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A very rare plant rediscovered

For better or worse, I get dozens of emails and calls every month from people who have questions about natural history. Many of these queries relate to mystery plants or animals. Fortunately, with good digital cameras now being ubiquitous, I often get a photo or two to help out in the quest for a name.

The strange looking plant above is not a pipe cleaner vining its way up that sunflower. It is the very odd -  and quite rare in these parts - rope dodder, Cuscuta glomerata. Dodders are bizarre parasitic plants that tap their nutrients from host plants, which they usually end up killing. There are eight species of dodders that are native to Ohio, and the rope dodder is perhaps the only one that is easily and instantly recognizable.

From my experience, many field botanists tend to shun dodders, perhaps because recognizing many of them to species is difficult. I've always rather enjoyed them, and even published a paper on the role of fire in germinating rope dodder, Cuscuta glomerata (above). I've also had a bit of luck with finding dodders in the field, and discovered the cuspidate dodder, C. cuspidata in western Ohio in 2002, which was a new record for the state. It has since been found in a few sites near to where I first found it, and is listed as endangered in the state.

Cuspidate dodder is not the only official rarity in Ohio's dodder world. Of the eight natives, two species are endangered, two are listed as threatened, and two are considered extirpated. The latter category refers to plants that have not been seen for at least twenty years in Ohio, and to botanists rediscovering one of them is somewhat akin to finding a Holy Grail.

This is good ole common dodder, Cuscuta gronovii, which is our default dodder. If you see a dodder, chances are enormous that it'll be this species. Some people call it "spaghetti vine" as the orangish stems can twine over host plants in such luxuriance that it indeed looks as if someone tossed a colander of spaghetti over the plants. Separating some of the rarer dodder from this one can be tough.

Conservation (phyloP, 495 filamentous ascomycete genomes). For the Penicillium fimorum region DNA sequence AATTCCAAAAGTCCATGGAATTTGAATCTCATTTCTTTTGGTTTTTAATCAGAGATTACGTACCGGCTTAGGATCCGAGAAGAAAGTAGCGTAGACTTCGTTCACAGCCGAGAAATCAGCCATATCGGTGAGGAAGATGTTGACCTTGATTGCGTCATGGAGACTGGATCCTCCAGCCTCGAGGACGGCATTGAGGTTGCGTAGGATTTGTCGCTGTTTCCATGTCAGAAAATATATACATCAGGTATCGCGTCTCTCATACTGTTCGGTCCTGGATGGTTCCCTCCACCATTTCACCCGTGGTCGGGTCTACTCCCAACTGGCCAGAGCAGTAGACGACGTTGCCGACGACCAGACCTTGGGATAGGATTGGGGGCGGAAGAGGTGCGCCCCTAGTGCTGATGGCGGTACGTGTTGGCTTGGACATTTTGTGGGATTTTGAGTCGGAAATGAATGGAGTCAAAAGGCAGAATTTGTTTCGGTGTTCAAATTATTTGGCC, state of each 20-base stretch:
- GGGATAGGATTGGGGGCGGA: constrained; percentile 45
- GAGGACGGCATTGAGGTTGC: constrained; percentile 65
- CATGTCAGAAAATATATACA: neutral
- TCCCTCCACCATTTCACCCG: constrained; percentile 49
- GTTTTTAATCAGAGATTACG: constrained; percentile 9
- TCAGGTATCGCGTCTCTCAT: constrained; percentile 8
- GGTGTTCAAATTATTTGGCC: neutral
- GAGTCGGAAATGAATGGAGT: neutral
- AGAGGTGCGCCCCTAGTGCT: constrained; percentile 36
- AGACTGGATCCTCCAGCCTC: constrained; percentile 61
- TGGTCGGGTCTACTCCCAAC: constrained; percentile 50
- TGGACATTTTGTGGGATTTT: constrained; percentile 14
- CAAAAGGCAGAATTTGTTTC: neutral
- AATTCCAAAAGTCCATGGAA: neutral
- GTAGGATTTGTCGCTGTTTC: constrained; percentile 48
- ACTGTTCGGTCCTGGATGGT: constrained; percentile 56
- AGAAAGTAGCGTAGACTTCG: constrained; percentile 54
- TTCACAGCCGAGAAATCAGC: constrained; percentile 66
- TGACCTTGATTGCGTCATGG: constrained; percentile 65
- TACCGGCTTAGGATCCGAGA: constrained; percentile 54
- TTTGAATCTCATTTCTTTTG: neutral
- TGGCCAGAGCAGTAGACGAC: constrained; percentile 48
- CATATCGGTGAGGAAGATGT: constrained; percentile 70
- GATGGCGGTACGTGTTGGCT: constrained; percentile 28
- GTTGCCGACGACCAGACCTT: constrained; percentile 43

About a week ago, I was forwarded the photo above from a forester in DNR's Division of Forestry. A Jackson County landowner had sent them a few photos of this odd plant, and he wondered what it was. To me, this was sort of like finding a botanical pot of gold at the rainbow's end. The VAST majority of queries I receive are of common things: Cooper's hawks, ox-eye daisies, garter snakes, chipmunks, and so on. But every thousand or so contacts, BOOM! Something amazing comes to light.

The Jackson County mystery plant was obviously a dodder, and I had a pretty good idea as to what species it was. So, I encouraged the landowner to go out and collect some specimens and ship them to me. And, bless his heart, he did. By the time we reached this point, the dodders were rather far gone, as can be seen in the above photo. But the pertinent parts were all still there, albeit a bit dry and crispy.

Two features stood out in the photos that I saw that sparked this tale. One, the rather dense ropelike growth habit - not that different than the rope dodder in this post's first photo. But these flowers were not bunched that tightly, and the habitat and host plant were all wrong for rope dodder. And it was the host plant that was also a major red flag that something interesting could be afoot. This dodder was growing on smooth alder, Alnus serrulata, in wet soil on the margins of a wetland. Very few of our dodders grow on woody plants, so the host should eliminate most of the species.

Anyway, with the dodder specimen in hand, I could look at the technical characters of the flowers in detail, which is necessary. Above is a close up image of a flower corolla and its bracts and sepals. Close examination of such features is essential to arriving at an identification.

The upshot is that our Jackson County landowner had found compact dodder, Cuscuta compacta, which was one of the species listed as extirpated in Ohio. Compact dodder had only been collected once before, in 1958, in... Jackson County! Although the location data on the 1958 specimen is sparse, it almost certainly was collected within a few miles of the site where it was rediscovered in 2011.

So, a plant thought to be long gone from Ohio has been rediscovered, thanks to the intellectual curiosity of a landowner who wondered about an odd plant and made the effort to get an answer. I'll look forward to visiting this site next fall, when the compact dodder is in full flower and looking good.

By the way, the specimens of compact dodder will not go to waste. I'll provide the material to the Cleveland Museum of Natural History herbarium as a permanent record of this discovery.


Guy said…

Jim I just wanted to let you know how much I enjoy your blog I first discovered it through Nina's blog Nature Remains. I really appreciate the time and effort you put into providing both the detailed information and great photos. I also enjoy the wide range of topics you cover. I have taken the liberty of adding you to my favorites list.

All the best
Jim McCormac said…
Thank you very much, Guy! I'm glad you read and enjoy the blog!


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